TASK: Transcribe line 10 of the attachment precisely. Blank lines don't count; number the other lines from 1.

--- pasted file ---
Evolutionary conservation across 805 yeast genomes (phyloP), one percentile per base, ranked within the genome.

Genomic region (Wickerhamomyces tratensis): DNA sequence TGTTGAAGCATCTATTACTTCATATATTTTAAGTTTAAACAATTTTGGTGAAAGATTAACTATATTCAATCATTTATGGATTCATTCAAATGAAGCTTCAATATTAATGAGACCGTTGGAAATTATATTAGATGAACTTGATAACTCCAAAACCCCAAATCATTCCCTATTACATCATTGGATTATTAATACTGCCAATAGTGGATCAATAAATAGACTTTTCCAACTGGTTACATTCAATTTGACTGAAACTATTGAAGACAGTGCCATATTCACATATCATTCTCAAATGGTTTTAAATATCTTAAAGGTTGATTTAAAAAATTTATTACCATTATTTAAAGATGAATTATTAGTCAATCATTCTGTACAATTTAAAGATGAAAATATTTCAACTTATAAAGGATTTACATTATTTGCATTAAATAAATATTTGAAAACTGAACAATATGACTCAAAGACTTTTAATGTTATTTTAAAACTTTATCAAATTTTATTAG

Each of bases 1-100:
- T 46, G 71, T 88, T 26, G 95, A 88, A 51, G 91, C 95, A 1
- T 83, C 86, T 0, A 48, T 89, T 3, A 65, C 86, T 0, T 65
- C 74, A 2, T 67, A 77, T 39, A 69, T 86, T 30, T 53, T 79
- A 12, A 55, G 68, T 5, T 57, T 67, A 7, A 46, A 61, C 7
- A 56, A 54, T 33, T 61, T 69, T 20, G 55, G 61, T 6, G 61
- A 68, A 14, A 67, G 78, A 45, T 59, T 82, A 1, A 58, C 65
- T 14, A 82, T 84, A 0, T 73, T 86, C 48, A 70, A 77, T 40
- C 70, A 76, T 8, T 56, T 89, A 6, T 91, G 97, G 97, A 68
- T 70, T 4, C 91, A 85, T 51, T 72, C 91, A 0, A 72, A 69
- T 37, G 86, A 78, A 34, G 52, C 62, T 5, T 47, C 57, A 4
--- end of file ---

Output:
- T 14, A 82, T 84, A 0, T 73, T 86, C 48, A 70, A 77, T 40